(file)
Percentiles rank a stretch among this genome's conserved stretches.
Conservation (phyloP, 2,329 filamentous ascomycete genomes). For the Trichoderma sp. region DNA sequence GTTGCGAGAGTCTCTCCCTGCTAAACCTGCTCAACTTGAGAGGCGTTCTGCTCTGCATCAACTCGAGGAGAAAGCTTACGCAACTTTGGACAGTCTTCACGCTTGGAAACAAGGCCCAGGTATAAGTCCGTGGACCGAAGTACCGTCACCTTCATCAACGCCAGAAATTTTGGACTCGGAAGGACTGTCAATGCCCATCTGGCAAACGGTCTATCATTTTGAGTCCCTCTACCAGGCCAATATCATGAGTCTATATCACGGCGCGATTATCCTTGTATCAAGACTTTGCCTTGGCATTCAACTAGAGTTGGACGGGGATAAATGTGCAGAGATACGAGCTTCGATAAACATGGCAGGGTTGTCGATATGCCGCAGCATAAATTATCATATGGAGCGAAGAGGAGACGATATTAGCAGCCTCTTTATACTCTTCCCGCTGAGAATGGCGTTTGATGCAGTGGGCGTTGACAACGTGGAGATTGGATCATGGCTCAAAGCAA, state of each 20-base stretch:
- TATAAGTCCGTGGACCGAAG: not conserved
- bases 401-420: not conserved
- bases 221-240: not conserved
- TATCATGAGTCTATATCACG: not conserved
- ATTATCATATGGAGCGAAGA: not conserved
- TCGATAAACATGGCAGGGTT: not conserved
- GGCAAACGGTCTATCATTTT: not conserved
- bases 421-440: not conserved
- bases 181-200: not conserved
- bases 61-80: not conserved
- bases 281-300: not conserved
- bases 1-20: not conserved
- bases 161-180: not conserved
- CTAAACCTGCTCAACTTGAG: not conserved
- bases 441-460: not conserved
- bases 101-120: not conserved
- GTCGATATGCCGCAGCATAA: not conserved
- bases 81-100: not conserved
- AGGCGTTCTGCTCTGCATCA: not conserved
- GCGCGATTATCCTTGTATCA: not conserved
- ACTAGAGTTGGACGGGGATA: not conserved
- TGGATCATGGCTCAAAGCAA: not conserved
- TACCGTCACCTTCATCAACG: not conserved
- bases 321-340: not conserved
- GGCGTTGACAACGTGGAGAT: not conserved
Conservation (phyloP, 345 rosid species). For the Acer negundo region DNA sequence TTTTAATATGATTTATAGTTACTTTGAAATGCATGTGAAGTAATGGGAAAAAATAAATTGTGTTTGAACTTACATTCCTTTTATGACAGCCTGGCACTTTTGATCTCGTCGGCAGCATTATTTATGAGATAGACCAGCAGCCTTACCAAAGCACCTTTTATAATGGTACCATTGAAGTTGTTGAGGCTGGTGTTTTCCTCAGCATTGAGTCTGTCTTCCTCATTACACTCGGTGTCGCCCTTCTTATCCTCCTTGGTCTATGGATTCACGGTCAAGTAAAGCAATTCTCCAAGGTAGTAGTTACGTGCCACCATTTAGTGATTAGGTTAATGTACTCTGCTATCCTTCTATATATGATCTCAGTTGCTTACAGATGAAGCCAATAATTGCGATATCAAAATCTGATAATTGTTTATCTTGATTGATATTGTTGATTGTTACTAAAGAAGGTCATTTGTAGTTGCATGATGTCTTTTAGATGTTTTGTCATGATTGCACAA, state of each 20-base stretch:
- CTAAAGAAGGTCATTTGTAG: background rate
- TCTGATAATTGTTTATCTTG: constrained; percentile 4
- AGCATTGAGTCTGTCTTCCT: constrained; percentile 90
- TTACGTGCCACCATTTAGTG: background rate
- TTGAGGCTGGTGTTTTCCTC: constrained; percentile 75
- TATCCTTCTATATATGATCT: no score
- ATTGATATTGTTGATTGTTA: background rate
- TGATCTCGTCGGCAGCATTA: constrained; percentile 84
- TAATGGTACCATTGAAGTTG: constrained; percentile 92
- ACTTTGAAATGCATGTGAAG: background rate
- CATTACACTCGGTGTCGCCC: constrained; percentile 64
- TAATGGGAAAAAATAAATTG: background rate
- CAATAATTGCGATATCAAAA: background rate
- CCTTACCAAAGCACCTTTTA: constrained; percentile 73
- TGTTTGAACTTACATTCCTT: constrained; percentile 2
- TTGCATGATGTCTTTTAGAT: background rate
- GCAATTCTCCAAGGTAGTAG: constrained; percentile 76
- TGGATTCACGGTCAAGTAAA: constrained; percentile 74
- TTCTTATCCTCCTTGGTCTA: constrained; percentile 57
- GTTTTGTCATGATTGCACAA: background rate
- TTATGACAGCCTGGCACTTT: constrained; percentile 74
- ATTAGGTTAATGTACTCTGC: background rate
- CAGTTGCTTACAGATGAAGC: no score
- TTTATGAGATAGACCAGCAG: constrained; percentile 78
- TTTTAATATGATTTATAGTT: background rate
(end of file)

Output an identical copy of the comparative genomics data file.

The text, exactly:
Percentiles rank a stretch among this genome's conserved stretches.
Conservation (phyloP, 2,329 filamentous ascomycete genomes). For the Trichoderma sp. region DNA sequence GTTGCGAGAGTCTCTCCCTGCTAAACCTGCTCAACTTGAGAGGCGTTCTGCTCTGCATCAACTCGAGGAGAAAGCTTACGCAACTTTGGACAGTCTTCACGCTTGGAAACAAGGCCCAGGTATAAGTCCGTGGACCGAAGTACCGTCACCTTCATCAACGCCAGAAATTTTGGACTCGGAAGGACTGTCAATGCCCATCTGGCAAACGGTCTATCATTTTGAGTCCCTCTACCAGGCCAATATCATGAGTCTATATCACGGCGCGATTATCCTTGTATCAAGACTTTGCCTTGGCATTCAACTAGAGTTGGACGGGGATAAATGTGCAGAGATACGAGCTTCGATAAACATGGCAGGGTTGTCGATATGCCGCAGCATAAATTATCATATGGAGCGAAGAGGAGACGATATTAGCAGCCTCTTTATACTCTTCCCGCTGAGAATGGCGTTTGATGCAGTGGGCGTTGACAACGTGGAGATTGGATCATGGCTCAAAGCAA, state of each 20-base stretch:
- TATAAGTCCGTGGACCGAAG: not conserved
- bases 401-420: not conserved
- bases 221-240: not conserved
- TATCATGAGTCTATATCACG: not conserved
- ATTATCATATGGAGCGAAGA: not conserved
- TCGATAAACATGGCAGGGTT: not conserved
- GGCAAACGGTCTATCATTTT: not conserved
- bases 421-440: not conserved
- bases 181-200: not conserved
- bases 61-80: not conserved
- bases 281-300: not conserved
- bases 1-20: not conserved
- bases 161-180: not conserved
- CTAAACCTGCTCAACTTGAG: not conserved
- bases 441-460: not conserved
- bases 101-120: not conserved
- GTCGATATGCCGCAGCATAA: not conserved
- bases 81-100: not conserved
- AGGCGTTCTGCTCTGCATCA: not conserved
- GCGCGATTATCCTTGTATCA: not conserved
- ACTAGAGTTGGACGGGGATA: not conserved
- TGGATCATGGCTCAAAGCAA: not conserved
- TACCGTCACCTTCATCAACG: not conserved
- bases 321-340: not conserved
- GGCGTTGACAACGTGGAGAT: not conserved
Conservation (phyloP, 345 rosid species). For the Acer negundo region DNA sequence TTTTAATATGATTTATAGTTACTTTGAAATGCATGTGAAGTAATGGGAAAAAATAAATTGTGTTTGAACTTACATTCCTTTTATGACAGCCTGGCACTTTTGATCTCGTCGGCAGCATTATTTATGAGATAGACCAGCAGCCTTACCAAAGCACCTTTTATAATGGTACCATTGAAGTTGTTGAGGCTGGTGTTTTCCTCAGCATTGAGTCTGTCTTCCTCATTACACTCGGTGTCGCCCTTCTTATCCTCCTTGGTCTATGGATTCACGGTCAAGTAAAGCAATTCTCCAAGGTAGTAGTTACGTGCCACCATTTAGTGATTAGGTTAATGTACTCTGCTATCCTTCTATATATGATCTCAGTTGCTTACAGATGAAGCCAATAATTGCGATATCAAAATCTGATAATTGTTTATCTTGATTGATATTGTTGATTGTTACTAAAGAAGGTCATTTGTAGTTGCATGATGTCTTTTAGATGTTTTGTCATGATTGCACAA, state of each 20-base stretch:
- CTAAAGAAGGTCATTTGTAG: background rate
- TCTGATAATTGTTTATCTTG: constrained; percentile 4
- AGCATTGAGTCTGTCTTCCT: constrained; percentile 90
- TTACGTGCCACCATTTAGTG: background rate
- TTGAGGCTGGTGTTTTCCTC: constrained; percentile 75
- TATCCTTCTATATATGATCT: no score
- ATTGATATTGTTGATTGTTA: background rate
- TGATCTCGTCGGCAGCATTA: constrained; percentile 84
- TAATGGTACCATTGAAGTTG: constrained; percentile 92
- ACTTTGAAATGCATGTGAAG: background rate
- CATTACACTCGGTGTCGCCC: constrained; percentile 64
- TAATGGGAAAAAATAAATTG: background rate
- CAATAATTGCGATATCAAAA: background rate
- CCTTACCAAAGCACCTTTTA: constrained; percentile 73
- TGTTTGAACTTACATTCCTT: constrained; percentile 2
- TTGCATGATGTCTTTTAGAT: background rate
- GCAATTCTCCAAGGTAGTAG: constrained; percentile 76
- TGGATTCACGGTCAAGTAAA: constrained; percentile 74
- TTCTTATCCTCCTTGGTCTA: constrained; percentile 57
- GTTTTGTCATGATTGCACAA: background rate
- TTATGACAGCCTGGCACTTT: constrained; percentile 74
- ATTAGGTTAATGTACTCTGC: background rate
- CAGTTGCTTACAGATGAAGC: no score
- TTTATGAGATAGACCAGCAG: constrained; percentile 78
- TTTTAATATGATTTATAGTT: background rate